Not long before three o’clock on Sunday, dozens of passengers who had boarded a U.S. Airways Express flight were asked to deplane. Their flight would be delayed, and most knew why without anyone giving a reason. President Obama and his family were due to arrive on the Vineyard.
Inside the Plane View cafe when the cry went up that Marine One was in sight, diners and staff crowded the corner window for a glimpse of the First Family. A few minutes later the U.S. Airways passengers were headed up the stairs again, having experienced a small inconvenience or lucky sighting, depending on their circumstances.
For those in critical health who depend on the extraordinary Angel Flight service, the circumstances are different and the inconvenience is more than unlucky.
Temporary flight restrictions are a fact of life when the President visits, and even more so since September eleventh. These restrictions are all in the name of security, and no one doubts their importance.
A nonprofit organization that flies patients to needed medical treatments at no cost, Angel Flights announced this week that it could not fly due to the flight restrictions, even though it was reported two weeks ago that the restrictions would not affect the service. It is not clear what happened.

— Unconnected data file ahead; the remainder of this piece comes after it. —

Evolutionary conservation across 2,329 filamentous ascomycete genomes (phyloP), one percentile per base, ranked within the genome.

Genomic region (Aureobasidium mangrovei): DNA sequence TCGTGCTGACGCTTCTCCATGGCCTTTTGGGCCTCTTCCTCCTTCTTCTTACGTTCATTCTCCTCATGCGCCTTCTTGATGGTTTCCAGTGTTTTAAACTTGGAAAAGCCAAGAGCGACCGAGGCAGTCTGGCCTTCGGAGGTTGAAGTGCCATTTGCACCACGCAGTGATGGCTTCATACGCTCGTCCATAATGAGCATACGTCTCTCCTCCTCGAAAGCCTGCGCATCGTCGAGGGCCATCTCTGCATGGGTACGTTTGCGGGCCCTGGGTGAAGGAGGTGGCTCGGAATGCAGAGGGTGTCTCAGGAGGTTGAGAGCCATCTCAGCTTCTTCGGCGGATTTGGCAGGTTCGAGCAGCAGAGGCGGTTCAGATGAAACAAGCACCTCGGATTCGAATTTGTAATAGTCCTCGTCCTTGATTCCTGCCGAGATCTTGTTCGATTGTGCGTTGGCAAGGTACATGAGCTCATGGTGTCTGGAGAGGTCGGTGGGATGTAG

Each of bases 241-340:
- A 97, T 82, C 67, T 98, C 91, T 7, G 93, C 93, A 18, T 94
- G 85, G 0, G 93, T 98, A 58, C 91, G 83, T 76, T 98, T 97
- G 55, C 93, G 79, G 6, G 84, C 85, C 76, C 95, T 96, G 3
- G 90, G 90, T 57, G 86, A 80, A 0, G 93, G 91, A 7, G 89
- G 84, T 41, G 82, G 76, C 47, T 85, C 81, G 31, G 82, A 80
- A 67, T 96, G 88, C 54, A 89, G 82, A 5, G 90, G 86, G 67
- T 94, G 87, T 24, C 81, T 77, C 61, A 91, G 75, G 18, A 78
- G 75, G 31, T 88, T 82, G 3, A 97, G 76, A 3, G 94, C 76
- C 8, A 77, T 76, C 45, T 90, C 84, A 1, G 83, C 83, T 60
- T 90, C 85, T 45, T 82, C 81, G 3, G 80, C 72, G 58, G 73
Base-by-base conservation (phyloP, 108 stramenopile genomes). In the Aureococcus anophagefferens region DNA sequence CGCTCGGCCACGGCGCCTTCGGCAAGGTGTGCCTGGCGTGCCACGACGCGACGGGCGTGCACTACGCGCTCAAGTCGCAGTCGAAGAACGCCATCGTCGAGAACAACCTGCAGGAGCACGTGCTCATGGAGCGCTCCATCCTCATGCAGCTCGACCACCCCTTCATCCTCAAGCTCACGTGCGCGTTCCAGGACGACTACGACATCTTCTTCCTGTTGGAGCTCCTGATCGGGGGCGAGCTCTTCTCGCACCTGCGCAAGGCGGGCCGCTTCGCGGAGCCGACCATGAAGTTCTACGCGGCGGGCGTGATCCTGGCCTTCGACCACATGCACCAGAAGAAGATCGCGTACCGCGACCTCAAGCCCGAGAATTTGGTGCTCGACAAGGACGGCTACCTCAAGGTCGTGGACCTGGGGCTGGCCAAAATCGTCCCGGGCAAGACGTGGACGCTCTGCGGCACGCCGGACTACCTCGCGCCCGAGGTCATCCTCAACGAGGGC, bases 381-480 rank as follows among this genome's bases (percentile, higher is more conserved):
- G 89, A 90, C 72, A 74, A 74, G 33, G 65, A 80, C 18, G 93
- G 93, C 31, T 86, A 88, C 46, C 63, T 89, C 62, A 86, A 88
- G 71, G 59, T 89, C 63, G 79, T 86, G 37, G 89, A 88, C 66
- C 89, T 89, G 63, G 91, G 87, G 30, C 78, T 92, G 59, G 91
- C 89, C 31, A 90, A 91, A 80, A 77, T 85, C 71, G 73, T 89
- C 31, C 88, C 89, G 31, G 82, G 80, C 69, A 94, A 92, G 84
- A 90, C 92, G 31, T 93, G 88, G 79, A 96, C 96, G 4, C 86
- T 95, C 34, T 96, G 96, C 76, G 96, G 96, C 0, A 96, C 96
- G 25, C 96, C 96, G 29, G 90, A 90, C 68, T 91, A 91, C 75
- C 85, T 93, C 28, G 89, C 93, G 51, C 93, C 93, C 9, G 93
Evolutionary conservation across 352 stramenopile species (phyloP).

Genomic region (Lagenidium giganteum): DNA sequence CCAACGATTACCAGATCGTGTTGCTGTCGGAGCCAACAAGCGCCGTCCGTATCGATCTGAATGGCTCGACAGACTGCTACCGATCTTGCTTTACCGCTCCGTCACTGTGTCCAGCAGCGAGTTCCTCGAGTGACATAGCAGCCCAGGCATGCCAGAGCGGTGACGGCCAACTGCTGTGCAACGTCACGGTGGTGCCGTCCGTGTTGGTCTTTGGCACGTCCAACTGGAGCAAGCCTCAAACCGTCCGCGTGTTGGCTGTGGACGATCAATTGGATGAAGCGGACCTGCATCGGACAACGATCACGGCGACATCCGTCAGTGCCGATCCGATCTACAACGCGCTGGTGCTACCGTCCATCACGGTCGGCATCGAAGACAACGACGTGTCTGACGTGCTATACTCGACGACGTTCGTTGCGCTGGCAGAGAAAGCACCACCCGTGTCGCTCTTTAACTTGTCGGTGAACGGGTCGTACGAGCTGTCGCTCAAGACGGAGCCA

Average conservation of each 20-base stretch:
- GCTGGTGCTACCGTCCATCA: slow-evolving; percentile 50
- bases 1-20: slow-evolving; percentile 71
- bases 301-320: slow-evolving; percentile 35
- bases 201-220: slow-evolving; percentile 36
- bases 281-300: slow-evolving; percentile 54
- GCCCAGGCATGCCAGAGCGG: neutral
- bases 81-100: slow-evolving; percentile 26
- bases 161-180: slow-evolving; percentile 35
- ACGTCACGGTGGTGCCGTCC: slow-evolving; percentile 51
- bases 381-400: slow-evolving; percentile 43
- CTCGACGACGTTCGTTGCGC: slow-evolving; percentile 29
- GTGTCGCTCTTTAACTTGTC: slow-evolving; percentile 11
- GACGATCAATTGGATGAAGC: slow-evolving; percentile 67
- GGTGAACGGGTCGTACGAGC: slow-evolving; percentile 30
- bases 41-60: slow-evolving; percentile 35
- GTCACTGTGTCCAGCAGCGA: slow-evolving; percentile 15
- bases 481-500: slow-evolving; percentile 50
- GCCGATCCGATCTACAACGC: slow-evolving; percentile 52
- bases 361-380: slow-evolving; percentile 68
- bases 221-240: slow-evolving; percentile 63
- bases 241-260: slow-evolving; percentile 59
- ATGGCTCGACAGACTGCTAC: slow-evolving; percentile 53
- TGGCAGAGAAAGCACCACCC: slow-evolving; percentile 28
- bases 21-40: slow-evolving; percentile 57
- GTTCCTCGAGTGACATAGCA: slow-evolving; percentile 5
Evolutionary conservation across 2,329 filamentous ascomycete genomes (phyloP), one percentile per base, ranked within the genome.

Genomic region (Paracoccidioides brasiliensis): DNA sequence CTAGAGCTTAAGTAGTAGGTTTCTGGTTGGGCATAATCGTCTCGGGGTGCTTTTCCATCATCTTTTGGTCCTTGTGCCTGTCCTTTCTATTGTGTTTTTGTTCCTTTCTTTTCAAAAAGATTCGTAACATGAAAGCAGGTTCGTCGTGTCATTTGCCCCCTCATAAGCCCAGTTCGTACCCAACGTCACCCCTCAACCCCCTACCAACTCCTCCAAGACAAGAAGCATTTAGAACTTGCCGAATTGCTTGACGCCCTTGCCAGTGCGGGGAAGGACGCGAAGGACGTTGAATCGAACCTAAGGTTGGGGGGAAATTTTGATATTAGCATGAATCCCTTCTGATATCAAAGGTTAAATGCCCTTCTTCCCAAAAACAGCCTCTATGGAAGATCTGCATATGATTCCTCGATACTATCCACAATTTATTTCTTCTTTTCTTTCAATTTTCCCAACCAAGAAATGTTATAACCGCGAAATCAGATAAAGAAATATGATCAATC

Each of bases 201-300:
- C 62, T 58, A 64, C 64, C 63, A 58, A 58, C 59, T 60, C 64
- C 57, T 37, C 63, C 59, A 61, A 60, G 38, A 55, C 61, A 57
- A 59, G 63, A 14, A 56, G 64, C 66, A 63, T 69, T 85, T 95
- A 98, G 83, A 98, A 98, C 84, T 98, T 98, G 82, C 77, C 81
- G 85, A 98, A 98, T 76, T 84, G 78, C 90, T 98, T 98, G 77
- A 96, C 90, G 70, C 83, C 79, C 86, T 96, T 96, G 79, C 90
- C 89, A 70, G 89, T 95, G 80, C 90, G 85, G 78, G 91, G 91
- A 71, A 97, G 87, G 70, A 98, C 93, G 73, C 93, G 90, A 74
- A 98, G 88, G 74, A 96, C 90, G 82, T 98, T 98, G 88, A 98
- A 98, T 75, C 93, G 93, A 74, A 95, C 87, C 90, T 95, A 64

How many Islanders are affected? One is Dede Hagen, a well-known teacher at the Martha’s Vineyard Public Charter School who is undergoing treatment for cancer. Mrs. Hagen’s husband telephoned the Gazette to say that they were due to travel to Boston for a medical appointment on Monday, but that Angel Flight had called to say they should make other arrangements.
Thankfully in this instance, Cape Air stepped in to fly Mrs. Hagen to Boston.
Clearly there is an easy solution at hand to this problem. But federal aviation officials should address it immediately, because a week can be a long time for someone waiting for medical treatment.